For a song made for the sole purpose of flexing your lyrical muscles, there’s no better emcees to summon than CES Cru. That’s what Krizz Kaliko did when he put the two most dangerous emcees from Kansas City on “Reckless” from his album Son of Sam.
Ubiquitous’s gives his partner-in-rhyme Godemis and Krizz Kaliko a run for their money with his verse. Littered with pop culture references, double entendres and with a ferocious delivery to match, the verse definitely lives up to the title.
We talked to all-present half of CES Cru to get his perspective on the song, what went into his verse and asked him to explain some of his lyrics.
How were you approached by Krizz to be on this song?
Krizz called me with very little notice. He hit me up in the afternoon around noon and he sent me the beat and the beat was tight and we were like “oh shit, can we do this? yeah let’s do this right fuckin now”. We had to do it right before we left on the Independent Powerhouse Tour and we recorded it that week, so the whole thing happened in the course of like six hours.
What did you think of the production when you heard it, was Krizz’s part on there?
No, we just got the instrumental and Krizz just told me it was called “Reckless” and we were just like “ok let’s go”.
What did you intend to do with your verse? What did it inspire you to feel like?
I think Seven made a dope beat. I felt like it was kinda empty in the right ways, you could really showcase your lyrics. I don’t know what happened from there, but it ended up being a pop culture verse chalked full of references, my verse particularly at least.
You mentioned Mick Foley, and this isn’t the first time you’ve referenced wrestling, did you watch it growing up?
I did, I watched a little bit. ECW was my favorite, kind of not as well known, but yeah, ECW ended up birthing like a whole new era of wrestling, all kinds of superstars came from ECW that are still wrestling today currently, Rob Van Damne and guys like that. Mick Foley has been so many generations of wrestlers, he was Cactus Jack, he was Mankind he was Dude Love, so he’s dope. Legend.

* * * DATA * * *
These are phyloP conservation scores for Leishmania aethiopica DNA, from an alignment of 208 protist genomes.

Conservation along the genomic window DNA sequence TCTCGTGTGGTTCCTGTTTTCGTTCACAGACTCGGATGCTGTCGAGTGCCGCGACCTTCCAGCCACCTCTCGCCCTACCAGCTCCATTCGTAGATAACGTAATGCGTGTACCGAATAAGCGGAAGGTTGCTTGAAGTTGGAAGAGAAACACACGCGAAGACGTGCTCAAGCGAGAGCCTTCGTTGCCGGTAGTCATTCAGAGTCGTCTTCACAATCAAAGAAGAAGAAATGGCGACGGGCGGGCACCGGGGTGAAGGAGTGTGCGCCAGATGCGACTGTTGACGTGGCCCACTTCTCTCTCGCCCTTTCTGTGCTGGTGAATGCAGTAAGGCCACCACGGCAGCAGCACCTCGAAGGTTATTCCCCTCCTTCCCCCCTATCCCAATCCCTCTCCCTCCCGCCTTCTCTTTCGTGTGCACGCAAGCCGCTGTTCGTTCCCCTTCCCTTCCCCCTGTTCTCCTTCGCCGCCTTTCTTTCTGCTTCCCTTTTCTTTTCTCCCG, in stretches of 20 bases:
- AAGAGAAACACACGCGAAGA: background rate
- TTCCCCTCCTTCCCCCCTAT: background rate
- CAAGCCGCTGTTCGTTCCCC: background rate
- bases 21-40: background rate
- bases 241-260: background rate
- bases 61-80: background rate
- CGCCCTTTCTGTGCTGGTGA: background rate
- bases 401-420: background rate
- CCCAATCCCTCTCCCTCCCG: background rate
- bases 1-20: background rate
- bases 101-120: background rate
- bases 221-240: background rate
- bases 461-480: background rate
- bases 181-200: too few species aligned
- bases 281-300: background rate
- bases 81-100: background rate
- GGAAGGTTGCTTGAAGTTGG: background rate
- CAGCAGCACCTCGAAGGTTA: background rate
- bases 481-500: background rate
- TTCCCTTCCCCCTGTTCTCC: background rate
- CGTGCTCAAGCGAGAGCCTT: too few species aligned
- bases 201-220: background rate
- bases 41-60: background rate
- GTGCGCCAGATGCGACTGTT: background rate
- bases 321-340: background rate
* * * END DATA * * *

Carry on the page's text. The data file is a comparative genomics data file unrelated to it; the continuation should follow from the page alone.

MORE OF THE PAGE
Was he one of your favorites?
Yeah, he’s really dope. Especially in ECW he was kind of one of the ballsiest wrestlers he would do the craziest matches modeled after this hardcore Japanese style of wrestling: spider webs, barbed wire, shattered glass, fire branding, irons – crazy shit.
Why do you think so many emcees reference pro wrestling, do you think there’s similarities in the two businesses?
Yes, certainly. You could draw comparisons between the two genres I think. It’s a performing art, it’s the entertainment business. We tour every night, we’re in different cities on stage in front of people, and that’s what wrestling is as well. It’s very theatrical. I have an extreme respect for the physical nature and the athleticism and the choreography, They’re super-talented individuals.
They also wear tight pants do they not?
They do, they do.
How do you like how the song came out?
I love the song, I think everyone did their thing, I think everyone did something different in their verses, the chorus tied it together really well. Krizz killed the chorus. It’s a dope song! The fans are buzzing about it on Twitter and calling for a video and all kinds of shit, and yup, I hope to get in that video. I spoke to Krizz Kaliko about it and there’s some ideas being tossed around so hopefully we’re going to shoot a video for that very soon.
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